With guests arriving for dinner I was flummoxed when, on removing my blind baked quiche pastry from the oven there was a large crack in it and a couple of small ones. It was bound to leak.
Rats!! What to do, what to do? There was no time to make a batch of pastry, or to pop to the shops to buy another pack. I put my thinking cap on and came up with a solution.
I had half of a "wonderloaf" in the house. The pappy white sliced bread that’s neither very nutritious nor tasty but is good for cucumber sandwiches and toast with marmalade. I pinched a bit out of a slice, rolled it into a small sausage, brushed one side liberally with some of the egg filling and squashed it into the cracks with the back of a fork. I hoped it would stick sufficiently to plug the gap.
It worked! There was still a little leakage but nothing major. I shall have to remember this for future and presumably any kind of bread would work. The quiche was delicious and nobody knew how close the leaky leek and goats cheese quiche was to becoming a frittata instead!
One week after the event/almost baking disaster it has just occurred to me that the thing to do would be to save the pastry trimmings until after the quiche shell comes out of the oven.
I could have easily used a bit of the pastry trimmings to plug the hole if I hadn't already discarded them. Hmmm........I'll try to remember that in future!
August 18, 2023
August 16, 2023
It's a marvellous yet humbling feeling, being so well supplied with fresh produce when so many people can't afford to eat properly. Hence I feel even more determined to use it all and not waste any.
We gave two enormous tomatoes and some courgettes (green and yellow) to a friend who sent me a message the next day to say she had made them into a delicious chicken traybake. I thought that was a good idea but on looking at the contents of our fridge found no chicken but a pack of two salmon fillets. So "why not" I thought.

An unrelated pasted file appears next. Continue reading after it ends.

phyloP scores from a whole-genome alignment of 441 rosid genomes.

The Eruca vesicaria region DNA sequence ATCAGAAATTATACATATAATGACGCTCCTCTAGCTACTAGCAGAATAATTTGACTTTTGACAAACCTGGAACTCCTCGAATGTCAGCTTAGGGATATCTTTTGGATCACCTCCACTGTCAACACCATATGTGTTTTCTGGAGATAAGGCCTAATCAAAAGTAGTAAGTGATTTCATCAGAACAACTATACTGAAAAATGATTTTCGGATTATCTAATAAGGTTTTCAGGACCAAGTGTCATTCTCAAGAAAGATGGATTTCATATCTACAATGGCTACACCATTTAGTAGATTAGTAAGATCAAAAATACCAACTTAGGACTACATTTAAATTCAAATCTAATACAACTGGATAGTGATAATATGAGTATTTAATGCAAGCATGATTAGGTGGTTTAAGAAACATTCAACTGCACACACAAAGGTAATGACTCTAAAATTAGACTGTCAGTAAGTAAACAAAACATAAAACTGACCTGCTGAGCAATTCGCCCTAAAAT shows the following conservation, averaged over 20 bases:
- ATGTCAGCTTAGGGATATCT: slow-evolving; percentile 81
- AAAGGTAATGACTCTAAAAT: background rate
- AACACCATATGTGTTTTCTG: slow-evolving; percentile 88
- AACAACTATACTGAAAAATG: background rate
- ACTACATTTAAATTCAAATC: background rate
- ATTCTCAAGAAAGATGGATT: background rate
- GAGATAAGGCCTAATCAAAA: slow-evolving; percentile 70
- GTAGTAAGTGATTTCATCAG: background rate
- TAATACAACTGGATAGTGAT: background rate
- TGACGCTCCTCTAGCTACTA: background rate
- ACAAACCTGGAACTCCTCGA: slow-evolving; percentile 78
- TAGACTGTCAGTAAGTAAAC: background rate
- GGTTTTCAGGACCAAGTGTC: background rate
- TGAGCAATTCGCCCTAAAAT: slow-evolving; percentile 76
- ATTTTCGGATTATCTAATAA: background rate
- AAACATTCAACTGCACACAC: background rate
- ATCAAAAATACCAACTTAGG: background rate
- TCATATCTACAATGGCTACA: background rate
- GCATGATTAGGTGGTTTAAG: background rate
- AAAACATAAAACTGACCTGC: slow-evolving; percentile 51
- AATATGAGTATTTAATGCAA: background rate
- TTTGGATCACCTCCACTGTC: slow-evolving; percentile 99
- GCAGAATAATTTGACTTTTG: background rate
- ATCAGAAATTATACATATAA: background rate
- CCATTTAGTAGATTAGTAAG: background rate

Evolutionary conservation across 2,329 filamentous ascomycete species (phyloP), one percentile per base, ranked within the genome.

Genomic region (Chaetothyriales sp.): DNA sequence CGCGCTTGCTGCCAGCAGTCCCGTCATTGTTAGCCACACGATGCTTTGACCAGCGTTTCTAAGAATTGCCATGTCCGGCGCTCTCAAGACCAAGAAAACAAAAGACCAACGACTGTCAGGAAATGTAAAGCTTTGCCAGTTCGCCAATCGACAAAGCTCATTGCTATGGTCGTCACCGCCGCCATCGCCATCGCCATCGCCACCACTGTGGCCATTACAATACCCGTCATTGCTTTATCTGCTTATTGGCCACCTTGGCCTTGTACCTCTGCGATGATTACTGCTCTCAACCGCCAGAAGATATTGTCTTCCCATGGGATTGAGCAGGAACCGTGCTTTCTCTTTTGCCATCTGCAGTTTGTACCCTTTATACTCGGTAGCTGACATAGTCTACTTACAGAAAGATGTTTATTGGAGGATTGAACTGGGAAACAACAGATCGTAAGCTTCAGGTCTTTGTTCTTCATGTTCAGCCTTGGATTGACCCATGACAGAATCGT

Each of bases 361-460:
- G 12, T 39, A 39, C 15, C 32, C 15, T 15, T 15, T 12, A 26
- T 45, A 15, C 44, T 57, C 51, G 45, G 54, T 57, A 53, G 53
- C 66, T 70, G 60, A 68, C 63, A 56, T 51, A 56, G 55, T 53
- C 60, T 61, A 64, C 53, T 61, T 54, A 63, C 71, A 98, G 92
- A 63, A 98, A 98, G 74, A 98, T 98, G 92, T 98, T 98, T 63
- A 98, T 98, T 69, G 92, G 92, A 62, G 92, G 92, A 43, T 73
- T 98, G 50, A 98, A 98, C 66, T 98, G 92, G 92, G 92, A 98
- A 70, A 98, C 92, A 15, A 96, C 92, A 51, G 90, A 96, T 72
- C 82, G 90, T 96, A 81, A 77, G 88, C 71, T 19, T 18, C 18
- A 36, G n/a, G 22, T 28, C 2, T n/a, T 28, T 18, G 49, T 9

Roasting is now my preferred way to cook salmon fillets as I find the timing and the result more reliable. Sometimes I sprinkle a few herbs on the top but otherwise I just bake them. The days of foil parcels with herbs and lemon slices and having to peek inside to see if it's done are a distant memory!
The veg are roasted for a while before the salmon goes in as they take much longer to cook and it's very easy to overcook the fish.
1 large or 2-3 smaller tomatoes
2 salmon fillets
olive oil or Olive Fry Light
Herbes de Provence or fresh herbs of your choice (optional)
Preheat the oven to 200°C / 180° fan / gas mk 6.
Wash and chop the courgette and tomatoes into large dice and place in a single layer in a suitable baking dish. Drizzle a little olive oil over or spray with Fry Light, season with salt and pepper and sprinkle over some H de P.
Bake in the oven for 25 minutes or until nearly done, tossing them once if they begin to brown.
Remove from the oven, place the salmon fillets skin side down on top (coated with herbs if you like) and return to the oven for another 15 minutes. By this time the salmon should be pink and tender and the veg soft. If you need to cook for longer do it for only a minute at a time as the salmon quickly becomes overcooked.
Serve with potatoes, rice or pasta and extra veg if you like.
August 12, 2023
The weather here in the middle of France has been rather English this summer. However, it's still been warm enough for us to get a bumper crop of delicious tomatoes. This is in contrast to last year when heatwave followed heatwave, our tomato plants virtually gave up and struggled to produce any fruit at all.
This year I'm scouring my cook books and the internet for imaginative ways to use them up.